I have a Springfield Model 1873 that has been in my family since my great, great grandfather used it. I am looking for information on its value and just general information. I have posted pictures of it online, if you are interest email me for the address.
I have the serial number and all information if you are interested.
hello,,there were 73,000 total examples of the 1873 model trapdoor springfield made from 1873-1877,,markings on pre 1876 rifles were "model 1873" over an eagles head on the breechblock mid 1876 the markinge were changed to US Model- 1873 untill contract end ,,values these days are dropping off some and i've seen nice examples of trapdoor rifle between 700-1200 at gun shows recently ,,it seems there not selling like they used to,,, and the examples i've seen at the start of the shows were still there when the show ended at those prices ,,i do see them SELL in the 650 range but i really think that value is very low for the history these old war horses carry with them ,,but thats the prices sellers are getting when there desperate to sell these days ,,very cool that it has actual family history and the more documentation you can aquire on it will definatly help with values some where down the road if you deceide to sell it ..
"Model 1873" trapdoors go to 1886. There were only two models as far as the army was concerned - 1873 and 1884. For carbines they also recognized the model 1877.
Strangely they didn't distinguish between the '84s and the round rod bayonet model.
The "positive cam" 1888 was another model but numbers were very small.
I also have a wonderful 1873 Trapdoor 45/70 passed on to me by my Father, his father, and his father too! I had mine apprasied at $1600 and up. And this was by Nick Tooth. Cheers.
I had my appraised as well but it lost value as it had me 'made into a shooters gun.' But no matter it has been in my family for decades if not from the day it was produced so it has a lot of value just from that...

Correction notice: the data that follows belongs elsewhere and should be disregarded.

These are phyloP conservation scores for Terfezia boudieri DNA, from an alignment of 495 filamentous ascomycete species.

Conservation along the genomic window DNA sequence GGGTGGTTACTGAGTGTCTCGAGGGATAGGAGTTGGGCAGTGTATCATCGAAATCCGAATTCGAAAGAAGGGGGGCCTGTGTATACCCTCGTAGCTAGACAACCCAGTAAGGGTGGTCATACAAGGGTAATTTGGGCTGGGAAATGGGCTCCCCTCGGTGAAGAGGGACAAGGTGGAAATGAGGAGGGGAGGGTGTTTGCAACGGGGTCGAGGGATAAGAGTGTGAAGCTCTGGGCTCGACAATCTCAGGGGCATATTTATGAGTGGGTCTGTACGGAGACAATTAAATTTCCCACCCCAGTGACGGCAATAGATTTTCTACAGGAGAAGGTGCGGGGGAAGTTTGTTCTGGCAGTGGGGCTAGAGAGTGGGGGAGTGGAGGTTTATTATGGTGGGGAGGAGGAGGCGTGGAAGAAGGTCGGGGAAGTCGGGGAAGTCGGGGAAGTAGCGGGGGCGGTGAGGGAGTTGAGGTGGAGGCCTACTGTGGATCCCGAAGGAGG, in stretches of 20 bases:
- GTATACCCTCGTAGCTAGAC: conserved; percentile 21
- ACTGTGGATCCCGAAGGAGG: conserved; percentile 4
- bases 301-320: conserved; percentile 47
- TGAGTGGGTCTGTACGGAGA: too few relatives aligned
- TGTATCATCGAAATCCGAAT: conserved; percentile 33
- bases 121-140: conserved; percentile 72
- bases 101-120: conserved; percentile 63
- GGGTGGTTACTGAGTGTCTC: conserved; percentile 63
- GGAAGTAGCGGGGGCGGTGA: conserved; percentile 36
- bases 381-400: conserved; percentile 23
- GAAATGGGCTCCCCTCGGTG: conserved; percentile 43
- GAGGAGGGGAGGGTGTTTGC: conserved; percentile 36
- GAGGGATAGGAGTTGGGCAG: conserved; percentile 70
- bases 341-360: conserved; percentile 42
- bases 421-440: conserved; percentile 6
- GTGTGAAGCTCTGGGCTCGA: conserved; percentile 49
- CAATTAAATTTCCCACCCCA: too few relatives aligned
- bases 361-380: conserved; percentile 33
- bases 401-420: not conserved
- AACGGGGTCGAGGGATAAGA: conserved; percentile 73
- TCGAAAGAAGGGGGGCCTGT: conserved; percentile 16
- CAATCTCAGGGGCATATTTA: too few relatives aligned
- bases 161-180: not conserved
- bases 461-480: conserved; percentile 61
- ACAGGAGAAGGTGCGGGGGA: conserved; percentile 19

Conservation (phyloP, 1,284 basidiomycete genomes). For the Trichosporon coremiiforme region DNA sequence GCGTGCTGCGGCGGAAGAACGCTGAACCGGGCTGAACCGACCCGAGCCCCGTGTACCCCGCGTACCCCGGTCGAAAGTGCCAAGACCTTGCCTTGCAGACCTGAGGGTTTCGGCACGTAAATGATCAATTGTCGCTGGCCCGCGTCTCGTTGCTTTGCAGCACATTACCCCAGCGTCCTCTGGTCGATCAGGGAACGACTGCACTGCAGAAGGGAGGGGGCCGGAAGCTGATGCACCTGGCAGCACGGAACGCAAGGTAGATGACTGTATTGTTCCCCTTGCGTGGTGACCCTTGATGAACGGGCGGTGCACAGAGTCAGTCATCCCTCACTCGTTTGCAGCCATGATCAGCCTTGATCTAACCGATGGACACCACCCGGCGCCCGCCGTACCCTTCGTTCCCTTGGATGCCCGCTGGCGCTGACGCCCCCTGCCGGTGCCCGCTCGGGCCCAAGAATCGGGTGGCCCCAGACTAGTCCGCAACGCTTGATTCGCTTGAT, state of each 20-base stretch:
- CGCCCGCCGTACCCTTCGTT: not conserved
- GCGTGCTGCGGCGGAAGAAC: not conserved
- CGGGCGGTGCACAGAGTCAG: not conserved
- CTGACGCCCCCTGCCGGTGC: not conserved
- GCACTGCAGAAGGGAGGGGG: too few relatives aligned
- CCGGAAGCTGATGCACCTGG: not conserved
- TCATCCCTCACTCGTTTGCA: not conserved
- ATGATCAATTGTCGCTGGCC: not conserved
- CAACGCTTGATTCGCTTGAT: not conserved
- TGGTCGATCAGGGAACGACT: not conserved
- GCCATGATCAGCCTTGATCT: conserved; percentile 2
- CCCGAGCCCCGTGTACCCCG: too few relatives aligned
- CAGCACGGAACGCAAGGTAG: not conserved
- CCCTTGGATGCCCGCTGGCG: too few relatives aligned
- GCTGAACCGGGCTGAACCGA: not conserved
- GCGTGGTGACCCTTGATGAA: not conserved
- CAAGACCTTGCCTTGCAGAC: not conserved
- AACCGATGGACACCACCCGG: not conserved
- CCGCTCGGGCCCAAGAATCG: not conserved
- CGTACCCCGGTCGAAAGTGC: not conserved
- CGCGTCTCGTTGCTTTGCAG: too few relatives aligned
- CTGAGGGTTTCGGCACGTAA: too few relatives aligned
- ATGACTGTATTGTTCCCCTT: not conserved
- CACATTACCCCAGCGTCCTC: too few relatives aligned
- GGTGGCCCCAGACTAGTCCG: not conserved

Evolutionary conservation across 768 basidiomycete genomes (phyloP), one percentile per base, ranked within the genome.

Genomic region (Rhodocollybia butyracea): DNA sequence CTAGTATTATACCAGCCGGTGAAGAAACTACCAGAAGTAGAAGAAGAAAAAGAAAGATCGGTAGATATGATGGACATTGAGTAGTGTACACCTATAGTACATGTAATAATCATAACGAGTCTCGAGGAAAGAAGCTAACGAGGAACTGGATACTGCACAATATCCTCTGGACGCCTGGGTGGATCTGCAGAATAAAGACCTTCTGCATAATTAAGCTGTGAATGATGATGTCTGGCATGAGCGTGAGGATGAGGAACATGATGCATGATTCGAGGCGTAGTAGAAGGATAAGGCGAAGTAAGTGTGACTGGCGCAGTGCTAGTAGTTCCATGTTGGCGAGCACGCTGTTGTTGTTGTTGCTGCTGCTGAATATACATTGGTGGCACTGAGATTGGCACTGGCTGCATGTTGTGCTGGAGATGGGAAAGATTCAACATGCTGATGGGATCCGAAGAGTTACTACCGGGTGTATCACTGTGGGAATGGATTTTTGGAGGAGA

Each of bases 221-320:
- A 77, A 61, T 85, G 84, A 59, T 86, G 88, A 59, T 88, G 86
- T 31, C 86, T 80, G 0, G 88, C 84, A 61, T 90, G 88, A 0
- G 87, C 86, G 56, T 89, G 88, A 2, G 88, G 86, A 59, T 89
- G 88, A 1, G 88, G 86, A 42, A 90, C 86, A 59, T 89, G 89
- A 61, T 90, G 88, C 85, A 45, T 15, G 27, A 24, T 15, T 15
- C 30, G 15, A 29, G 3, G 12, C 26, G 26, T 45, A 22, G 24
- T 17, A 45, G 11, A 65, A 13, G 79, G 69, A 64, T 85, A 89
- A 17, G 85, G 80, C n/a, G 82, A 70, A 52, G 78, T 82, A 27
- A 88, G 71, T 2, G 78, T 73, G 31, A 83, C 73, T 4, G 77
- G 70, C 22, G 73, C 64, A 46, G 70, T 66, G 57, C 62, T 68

got my 1884 trapdoor 'ramrod' bayonet rifle many years ago. compete with leather sling. mirror bore. paid $100 for it.
shoots better the I walk...........
I think it is time to get some ammo and shoot mine!
if interested can give you safe re-loading info using smokless powder in lieu of black powder.
10-4, that would be great thanks for the offer.
that's what we are here for....................
I forgot to answer... heck yes I would take any information on how to make a lighter load for my antique! Send away and thanks again.
I assume you have somekind of loading press and 45/70 die set ?? Lead bullet mold at .462 diameter. ABOUT 485 grain lead bullet lubed. Insert 20 grains of 5744 powder. tap down small piece toilet tissue over the powder with end of a pencil. don't use any metal rod for tapping. the paper keeps powder directly in front of primer for max ignition.
if info not clear advise. If you are in need of few lead bullets I described, send address and I will mail them to you. Note that 5744 is a smokeless powder (not black powder) but also note you are using 20 grains, not 70 grains as with black powder, see the difference. don;t go over 20 grains.
Excellent I will have to try that, yes I do have access to everything that I need for reloading this beast. Thanks again
ask away, anytime.............
they go for 500 to 2000 depending on condition and whether it was cavalary or infantry
Would appreciate your formula for the smokeless power formula for the 45-70 round.
I use 20 grains of 5744 smokeless powder. It is a reduced load to equate with a black powder load.
Over the powder I put a 1/4 piece of toilet tissue, by balling it up, and tamp it down over the powder with a pencil end or 1/4 inch piece of dowel (don't use any metal rod) to keep the powder in place over the primer. I use a .485 grain LEAD bullet or similer weight. The bullet has to be seated down far enough so when you close the trapdoor it will lock. If the trapdoor does not close/lock it means the bullet has to be seated further down. There is a distance but I don't have it as my dies are already set for proper seating distance.
The 45/70 is classified as a .458 diameter bullet. but with perhaps a hundred years of shooting the bore wears and enlarges. that is why I use the bigger .462 diameter bullet. hope this is what you are asking for.
Thank for the info. anxious to start bustin off a few rounds.
I have the same rifle---I owned it since 1975. If you hear anything about your rifle, please let me know.
send me serial number and I will tell you when it was made
I got the information when I had it inspected and valued.
The serial number on my Springfield is 101781 Would appreciate knowing the year it was made.It's really in good shape and has 90% of original bluing.
your trapdoor was made in 1879.
Thanks great information and nice to know.
I have SN # 147430 from my family.
trapdoor rifle serial # 147430 was made in 1881